Early on the morning of Oct. 12, David Mays woke up in the Chevrolet he had been living in for two years, knowing this day would be different.
Safe Parking L.A. had been a blessing, providing a covered space in a downtown garage, with on-site security and access to a bathroom. That was better than sleeping on the street with one eye open.
But Mays had been hobbled by the discomfort of sleeping in the driver’s seat for months on end, and the 69-year-old caregiver had developed health concerns of his own. His legs were stiff, swollen and sore, complicating his hope of returning to work. And he was beginning to doubt promises that his wait for a place of his own would end despite the best efforts of Demi Dominguez, his Safe Parking case manager, to get him indoors.
And then it happened. Dominguez learned in late summer of a possible slot for Mays at a soon-to-open apartment building in East Hollywood. The Wilcox was to be managed by The People Concern, a homeless services nonprofit, with on-site supportive services for adults 62 or older –- one of the fastest-growing segments of the state's vast unhoused population.
Mays drove to the Wilcox on the 12th, sat through an orientation and, finally, was escorted to his new home, a small but comfortable second-floor studio apartment.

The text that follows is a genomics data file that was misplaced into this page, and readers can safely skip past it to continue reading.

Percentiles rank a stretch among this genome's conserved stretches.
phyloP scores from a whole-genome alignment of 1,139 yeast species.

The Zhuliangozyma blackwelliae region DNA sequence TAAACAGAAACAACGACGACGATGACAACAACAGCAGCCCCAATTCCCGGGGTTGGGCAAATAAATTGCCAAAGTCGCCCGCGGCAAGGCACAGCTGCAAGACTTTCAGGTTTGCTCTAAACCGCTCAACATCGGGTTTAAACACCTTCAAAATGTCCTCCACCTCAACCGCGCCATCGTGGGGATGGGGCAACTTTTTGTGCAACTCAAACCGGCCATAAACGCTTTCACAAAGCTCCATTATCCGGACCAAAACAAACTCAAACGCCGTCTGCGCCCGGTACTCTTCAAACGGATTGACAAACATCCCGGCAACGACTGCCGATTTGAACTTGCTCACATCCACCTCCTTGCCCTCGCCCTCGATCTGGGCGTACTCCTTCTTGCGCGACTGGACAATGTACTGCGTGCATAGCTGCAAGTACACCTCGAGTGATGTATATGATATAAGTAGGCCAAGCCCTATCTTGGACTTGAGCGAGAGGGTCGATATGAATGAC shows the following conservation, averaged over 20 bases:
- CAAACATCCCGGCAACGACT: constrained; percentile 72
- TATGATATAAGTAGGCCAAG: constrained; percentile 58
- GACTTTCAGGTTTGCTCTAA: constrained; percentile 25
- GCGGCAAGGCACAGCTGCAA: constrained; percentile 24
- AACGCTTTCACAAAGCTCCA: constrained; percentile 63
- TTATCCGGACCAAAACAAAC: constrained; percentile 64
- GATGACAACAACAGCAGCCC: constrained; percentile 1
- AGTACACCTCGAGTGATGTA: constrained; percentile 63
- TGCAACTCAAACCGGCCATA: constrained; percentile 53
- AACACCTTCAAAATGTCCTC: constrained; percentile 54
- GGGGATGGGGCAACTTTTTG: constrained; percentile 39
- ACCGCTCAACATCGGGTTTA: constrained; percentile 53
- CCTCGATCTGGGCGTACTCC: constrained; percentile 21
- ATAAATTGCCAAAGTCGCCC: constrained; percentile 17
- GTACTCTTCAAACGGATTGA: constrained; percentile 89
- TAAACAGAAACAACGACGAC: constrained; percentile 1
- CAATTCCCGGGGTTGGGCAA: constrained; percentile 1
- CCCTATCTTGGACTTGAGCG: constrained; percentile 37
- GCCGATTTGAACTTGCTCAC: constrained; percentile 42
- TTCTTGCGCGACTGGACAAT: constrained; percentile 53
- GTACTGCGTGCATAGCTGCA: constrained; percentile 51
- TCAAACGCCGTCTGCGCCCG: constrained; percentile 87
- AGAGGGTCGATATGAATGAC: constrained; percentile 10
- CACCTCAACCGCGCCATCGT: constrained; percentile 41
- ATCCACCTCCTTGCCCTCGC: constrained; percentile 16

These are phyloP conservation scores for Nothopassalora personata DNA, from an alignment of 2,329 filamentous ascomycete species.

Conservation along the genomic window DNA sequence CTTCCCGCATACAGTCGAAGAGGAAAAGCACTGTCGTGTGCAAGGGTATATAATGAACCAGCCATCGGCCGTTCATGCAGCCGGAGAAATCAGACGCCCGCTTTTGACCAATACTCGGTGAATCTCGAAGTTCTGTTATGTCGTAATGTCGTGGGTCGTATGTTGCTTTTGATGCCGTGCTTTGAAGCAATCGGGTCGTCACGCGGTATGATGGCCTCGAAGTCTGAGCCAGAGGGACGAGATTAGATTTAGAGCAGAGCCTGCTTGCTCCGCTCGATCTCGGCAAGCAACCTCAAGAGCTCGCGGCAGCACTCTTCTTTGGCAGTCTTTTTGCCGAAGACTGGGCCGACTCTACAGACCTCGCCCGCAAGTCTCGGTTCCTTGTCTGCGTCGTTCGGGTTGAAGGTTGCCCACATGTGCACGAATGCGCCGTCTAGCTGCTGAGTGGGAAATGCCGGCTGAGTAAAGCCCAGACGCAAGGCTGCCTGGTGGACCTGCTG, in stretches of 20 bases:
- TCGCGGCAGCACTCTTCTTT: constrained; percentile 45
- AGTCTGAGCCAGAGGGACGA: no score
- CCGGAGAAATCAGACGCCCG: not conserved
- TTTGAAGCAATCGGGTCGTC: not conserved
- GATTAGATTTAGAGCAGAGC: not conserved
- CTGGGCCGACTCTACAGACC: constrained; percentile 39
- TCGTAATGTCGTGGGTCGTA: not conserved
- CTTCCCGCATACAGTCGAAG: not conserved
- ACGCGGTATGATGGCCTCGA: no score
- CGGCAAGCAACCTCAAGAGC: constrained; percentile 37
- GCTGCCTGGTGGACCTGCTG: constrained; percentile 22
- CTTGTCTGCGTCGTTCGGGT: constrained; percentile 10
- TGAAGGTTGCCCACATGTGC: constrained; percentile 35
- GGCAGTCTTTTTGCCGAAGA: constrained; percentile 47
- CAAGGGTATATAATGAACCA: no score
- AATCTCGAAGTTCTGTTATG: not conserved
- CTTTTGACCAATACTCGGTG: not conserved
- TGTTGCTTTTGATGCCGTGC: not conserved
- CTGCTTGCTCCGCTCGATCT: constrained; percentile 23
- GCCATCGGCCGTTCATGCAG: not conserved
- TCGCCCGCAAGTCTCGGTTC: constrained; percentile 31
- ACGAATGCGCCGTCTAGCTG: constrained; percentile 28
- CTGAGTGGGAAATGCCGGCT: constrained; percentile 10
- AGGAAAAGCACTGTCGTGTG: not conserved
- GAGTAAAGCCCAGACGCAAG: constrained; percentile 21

He was not overwhelmed, as one might expect. It was too much to process.
“To be honest,” he told me, seated in his dining nook a few weeks after moving in, “I wasn’t aware. I wasn’t feeling it.”
Mays, who speaks deliberately, turned inward, searching for the right words.
“I had been taught to be justifiably cynical for so long, that when it finally happened, and it was real, and we’re doing this — this is your apartment — my brain almost kind of took a pause,” Mays said. “And then at some point, I realized — I think when I collapsed on that bed, and it took a couple of days for it to truly sink in –- this was my apartment.
“I had been out there so long that this was almost the equivalent of a daydream, because I had been so far removed from what I knew to be a normal life before it all went south, " he said. "And then to come back to some semblance of that, after two years of nothing ... it’s a quantum leap."
Mays said the experience was "almost a shock wave ... I’m lying there in that bed and I’m going, 'Am I really here?' I just laid out, and within 14 days, all the massive swelling went away. All of it.”
Mays’ story is a small victory in a city with roughly 46,000 homeless people, but it’s also a window into a societal collapse and a grinding bureaucracy that has long been a symbol of government failure. Crippling housing and workforce shortages and a fragmented, dysfunctional response — along with entrenched poverty, unchecked mental illness and a raging drug epidemic — have produced a simmering humanitarian crisis visible to one and all.
“The timeline for housing remains a multi-year process,” said Emily Uyeda Kantrim, who runs Safe Parking L.A. and said Mays was in the housing queue since 2021.
Mays readily admits to his frustration.
“I lost faith,” he said, telling me he came to believe that the “system” treats homelessness as a monolithic condition. In fact, it’s 46,000 puzzles, each with a different solution, but key pieces of each puzzle are missing.
Eventually, he was buoyed by Safe Parking’s continued efforts to make a connection for him. Safe Parking helps its clients — a third of whom are older adults — with car maintenance costs and other expenses while they look for permanent housing.